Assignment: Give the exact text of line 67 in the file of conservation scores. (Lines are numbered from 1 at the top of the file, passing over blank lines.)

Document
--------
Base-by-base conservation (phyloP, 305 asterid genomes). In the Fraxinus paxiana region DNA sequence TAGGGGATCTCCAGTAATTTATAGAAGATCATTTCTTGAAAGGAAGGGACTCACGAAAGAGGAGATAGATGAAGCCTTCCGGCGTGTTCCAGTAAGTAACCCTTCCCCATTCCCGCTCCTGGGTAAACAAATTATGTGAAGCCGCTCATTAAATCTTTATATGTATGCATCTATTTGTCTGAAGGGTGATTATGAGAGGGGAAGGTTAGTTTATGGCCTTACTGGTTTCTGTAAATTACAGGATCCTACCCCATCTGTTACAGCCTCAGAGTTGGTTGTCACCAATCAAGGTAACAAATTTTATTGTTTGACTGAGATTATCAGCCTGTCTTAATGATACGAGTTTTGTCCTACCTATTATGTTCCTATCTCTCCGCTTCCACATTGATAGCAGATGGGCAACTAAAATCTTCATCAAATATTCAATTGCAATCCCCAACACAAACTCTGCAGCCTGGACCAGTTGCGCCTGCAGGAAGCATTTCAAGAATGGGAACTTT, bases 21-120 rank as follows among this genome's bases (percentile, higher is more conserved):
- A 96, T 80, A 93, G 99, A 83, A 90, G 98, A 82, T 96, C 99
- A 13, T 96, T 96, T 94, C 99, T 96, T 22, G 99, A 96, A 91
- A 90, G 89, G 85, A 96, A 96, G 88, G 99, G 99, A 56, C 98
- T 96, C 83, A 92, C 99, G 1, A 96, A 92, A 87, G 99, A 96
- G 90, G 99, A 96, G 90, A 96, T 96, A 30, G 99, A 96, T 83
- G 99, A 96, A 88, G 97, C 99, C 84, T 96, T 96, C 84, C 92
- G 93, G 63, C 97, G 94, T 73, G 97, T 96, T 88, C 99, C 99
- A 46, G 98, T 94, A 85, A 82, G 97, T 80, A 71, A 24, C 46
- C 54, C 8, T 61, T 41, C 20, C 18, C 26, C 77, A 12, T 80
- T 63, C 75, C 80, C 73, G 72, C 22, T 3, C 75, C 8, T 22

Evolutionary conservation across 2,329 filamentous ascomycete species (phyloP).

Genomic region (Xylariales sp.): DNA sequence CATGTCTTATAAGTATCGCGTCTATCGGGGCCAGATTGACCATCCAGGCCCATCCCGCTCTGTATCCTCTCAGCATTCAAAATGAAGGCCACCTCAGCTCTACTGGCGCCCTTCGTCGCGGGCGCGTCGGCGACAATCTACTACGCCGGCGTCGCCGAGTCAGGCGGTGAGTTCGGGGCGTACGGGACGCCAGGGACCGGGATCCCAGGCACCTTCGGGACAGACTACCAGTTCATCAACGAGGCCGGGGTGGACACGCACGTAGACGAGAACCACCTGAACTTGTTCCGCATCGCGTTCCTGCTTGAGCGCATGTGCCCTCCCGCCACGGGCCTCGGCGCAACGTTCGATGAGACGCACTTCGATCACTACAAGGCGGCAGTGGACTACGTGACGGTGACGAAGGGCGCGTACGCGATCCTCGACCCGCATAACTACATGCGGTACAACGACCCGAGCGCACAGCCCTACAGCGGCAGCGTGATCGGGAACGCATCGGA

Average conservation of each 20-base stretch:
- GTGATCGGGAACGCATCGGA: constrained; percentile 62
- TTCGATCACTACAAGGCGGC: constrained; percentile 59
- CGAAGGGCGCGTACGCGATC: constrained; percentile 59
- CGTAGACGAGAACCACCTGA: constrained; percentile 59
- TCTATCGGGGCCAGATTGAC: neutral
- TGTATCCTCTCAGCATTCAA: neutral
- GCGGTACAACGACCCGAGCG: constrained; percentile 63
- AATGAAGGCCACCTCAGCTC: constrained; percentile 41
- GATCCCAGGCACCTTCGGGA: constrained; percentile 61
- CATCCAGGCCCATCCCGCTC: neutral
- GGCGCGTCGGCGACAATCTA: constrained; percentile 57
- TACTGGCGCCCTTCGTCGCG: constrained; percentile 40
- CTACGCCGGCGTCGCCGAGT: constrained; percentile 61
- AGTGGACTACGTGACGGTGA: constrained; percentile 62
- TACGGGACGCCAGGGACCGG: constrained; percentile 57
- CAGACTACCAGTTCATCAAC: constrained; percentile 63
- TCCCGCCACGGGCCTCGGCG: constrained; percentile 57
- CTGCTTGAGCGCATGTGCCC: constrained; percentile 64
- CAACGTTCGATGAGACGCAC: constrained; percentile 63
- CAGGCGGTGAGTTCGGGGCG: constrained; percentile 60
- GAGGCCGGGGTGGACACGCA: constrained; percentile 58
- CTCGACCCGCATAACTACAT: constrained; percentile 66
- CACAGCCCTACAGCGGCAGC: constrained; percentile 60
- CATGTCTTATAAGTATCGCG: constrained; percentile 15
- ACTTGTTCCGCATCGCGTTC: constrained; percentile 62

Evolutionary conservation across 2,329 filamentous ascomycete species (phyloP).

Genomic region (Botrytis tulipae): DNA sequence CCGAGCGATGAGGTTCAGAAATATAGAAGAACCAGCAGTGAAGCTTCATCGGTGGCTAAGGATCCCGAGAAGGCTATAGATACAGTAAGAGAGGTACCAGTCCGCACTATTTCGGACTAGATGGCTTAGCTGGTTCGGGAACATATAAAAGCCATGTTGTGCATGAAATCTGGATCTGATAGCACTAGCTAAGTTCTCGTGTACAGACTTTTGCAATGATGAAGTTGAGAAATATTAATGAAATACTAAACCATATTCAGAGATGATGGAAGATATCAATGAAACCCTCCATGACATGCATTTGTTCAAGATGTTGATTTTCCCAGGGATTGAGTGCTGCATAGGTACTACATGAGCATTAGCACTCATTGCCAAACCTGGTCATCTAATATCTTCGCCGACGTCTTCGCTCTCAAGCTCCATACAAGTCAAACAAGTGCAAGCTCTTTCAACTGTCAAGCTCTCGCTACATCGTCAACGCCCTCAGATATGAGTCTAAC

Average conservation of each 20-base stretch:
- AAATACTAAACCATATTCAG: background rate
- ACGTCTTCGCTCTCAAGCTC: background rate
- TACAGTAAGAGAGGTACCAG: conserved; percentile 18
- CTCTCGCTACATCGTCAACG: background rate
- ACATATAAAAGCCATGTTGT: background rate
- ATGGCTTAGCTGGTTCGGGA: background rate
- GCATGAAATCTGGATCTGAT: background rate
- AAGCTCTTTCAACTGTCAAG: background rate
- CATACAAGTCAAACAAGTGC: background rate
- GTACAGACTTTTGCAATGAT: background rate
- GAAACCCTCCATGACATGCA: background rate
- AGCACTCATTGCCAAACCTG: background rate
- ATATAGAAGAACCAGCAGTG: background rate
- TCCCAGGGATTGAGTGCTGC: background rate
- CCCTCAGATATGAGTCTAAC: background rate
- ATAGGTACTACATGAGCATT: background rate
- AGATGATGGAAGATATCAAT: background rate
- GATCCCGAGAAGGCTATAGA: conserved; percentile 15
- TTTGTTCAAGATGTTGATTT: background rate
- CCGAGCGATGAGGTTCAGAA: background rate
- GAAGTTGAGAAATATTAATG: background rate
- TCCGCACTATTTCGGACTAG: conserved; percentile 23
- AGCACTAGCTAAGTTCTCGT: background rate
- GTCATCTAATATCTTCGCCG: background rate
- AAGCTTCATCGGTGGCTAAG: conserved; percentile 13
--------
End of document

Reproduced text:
- AAGCTTCATCGGTGGCTAAG: conserved; percentile 13